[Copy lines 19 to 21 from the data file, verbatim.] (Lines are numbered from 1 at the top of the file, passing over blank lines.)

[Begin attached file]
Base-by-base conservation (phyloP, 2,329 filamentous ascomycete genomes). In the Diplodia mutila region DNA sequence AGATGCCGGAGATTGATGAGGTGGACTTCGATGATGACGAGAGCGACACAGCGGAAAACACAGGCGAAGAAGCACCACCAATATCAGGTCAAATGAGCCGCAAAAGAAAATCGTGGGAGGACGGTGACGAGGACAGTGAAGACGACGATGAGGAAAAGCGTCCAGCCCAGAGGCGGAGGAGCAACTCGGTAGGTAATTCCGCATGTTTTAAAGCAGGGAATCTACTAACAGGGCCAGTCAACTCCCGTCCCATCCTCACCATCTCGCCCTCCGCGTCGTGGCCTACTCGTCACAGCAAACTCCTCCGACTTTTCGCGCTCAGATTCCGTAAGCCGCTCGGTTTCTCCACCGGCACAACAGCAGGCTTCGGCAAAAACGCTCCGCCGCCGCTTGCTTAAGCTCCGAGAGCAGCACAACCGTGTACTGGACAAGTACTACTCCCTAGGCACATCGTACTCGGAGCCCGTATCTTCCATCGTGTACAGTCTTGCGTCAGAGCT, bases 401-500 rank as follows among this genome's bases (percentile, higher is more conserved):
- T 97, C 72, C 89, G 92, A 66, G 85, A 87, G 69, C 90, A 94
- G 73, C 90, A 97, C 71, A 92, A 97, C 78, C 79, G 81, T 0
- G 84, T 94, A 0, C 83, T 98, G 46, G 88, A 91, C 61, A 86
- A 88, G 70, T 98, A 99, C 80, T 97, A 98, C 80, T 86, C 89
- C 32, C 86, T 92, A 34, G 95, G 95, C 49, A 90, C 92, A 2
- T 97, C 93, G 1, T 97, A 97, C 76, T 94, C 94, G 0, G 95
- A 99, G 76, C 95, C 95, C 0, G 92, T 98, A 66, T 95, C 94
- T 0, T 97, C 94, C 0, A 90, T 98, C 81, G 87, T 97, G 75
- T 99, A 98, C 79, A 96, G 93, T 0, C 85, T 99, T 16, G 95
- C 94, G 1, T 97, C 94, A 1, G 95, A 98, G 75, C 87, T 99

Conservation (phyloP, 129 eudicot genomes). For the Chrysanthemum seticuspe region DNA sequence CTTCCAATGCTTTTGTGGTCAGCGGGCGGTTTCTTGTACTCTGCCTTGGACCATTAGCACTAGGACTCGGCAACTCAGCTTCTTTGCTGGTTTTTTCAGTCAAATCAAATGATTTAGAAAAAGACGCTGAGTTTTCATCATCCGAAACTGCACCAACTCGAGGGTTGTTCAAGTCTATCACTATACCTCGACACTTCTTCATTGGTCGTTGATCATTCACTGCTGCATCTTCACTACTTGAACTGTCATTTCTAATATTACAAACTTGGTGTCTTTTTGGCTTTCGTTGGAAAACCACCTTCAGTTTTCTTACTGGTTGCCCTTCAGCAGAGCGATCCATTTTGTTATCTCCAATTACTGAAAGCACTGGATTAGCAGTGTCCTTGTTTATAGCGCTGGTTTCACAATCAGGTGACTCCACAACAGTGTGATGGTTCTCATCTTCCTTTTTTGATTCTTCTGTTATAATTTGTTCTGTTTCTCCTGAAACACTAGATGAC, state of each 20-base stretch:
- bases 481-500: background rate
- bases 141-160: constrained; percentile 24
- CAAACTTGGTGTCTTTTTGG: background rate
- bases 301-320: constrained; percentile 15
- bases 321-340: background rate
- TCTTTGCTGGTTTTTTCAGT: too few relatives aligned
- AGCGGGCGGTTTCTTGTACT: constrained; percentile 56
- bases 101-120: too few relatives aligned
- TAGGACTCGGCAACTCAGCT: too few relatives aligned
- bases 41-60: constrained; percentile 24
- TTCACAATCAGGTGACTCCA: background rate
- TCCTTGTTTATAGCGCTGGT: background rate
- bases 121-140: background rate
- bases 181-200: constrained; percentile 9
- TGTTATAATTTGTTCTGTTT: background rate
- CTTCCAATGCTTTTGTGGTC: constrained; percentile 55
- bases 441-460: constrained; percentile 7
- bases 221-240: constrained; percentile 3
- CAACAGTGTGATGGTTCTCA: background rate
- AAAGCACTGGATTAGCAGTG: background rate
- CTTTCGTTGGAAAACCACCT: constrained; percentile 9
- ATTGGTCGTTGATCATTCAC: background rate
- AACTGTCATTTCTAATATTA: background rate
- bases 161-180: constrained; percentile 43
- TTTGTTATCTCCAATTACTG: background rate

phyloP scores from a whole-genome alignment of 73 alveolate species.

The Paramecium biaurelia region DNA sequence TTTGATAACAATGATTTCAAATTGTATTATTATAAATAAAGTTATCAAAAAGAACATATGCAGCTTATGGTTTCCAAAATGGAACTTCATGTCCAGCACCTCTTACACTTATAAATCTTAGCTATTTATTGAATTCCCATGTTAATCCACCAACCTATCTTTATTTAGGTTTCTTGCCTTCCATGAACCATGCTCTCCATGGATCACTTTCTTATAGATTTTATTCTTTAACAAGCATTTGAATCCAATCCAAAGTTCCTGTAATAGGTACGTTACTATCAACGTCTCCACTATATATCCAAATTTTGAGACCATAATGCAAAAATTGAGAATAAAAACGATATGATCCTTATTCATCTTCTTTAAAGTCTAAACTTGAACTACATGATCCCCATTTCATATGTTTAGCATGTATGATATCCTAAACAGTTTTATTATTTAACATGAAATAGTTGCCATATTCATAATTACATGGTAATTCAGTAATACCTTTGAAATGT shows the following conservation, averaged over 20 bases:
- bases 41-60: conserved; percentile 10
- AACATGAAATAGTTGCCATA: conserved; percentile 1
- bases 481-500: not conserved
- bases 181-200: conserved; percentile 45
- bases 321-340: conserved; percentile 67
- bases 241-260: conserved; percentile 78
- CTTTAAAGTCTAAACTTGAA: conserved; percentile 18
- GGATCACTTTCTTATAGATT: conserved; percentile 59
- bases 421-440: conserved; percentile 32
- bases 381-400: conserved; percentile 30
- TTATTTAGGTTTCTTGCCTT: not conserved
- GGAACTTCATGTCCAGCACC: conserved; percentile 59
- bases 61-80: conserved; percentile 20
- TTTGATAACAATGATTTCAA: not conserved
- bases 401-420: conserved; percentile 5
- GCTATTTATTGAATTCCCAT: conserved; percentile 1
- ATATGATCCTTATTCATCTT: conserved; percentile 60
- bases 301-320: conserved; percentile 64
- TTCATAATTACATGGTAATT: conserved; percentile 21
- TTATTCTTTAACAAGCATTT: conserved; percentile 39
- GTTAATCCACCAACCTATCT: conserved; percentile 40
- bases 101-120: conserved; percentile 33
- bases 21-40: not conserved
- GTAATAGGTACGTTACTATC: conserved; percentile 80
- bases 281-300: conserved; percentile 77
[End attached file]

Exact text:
- AGCGGGCGGTTTCTTGTACT: constrained; percentile 56
- bases 101-120: too few relatives aligned
- TAGGACTCGGCAACTCAGCT: too few relatives aligned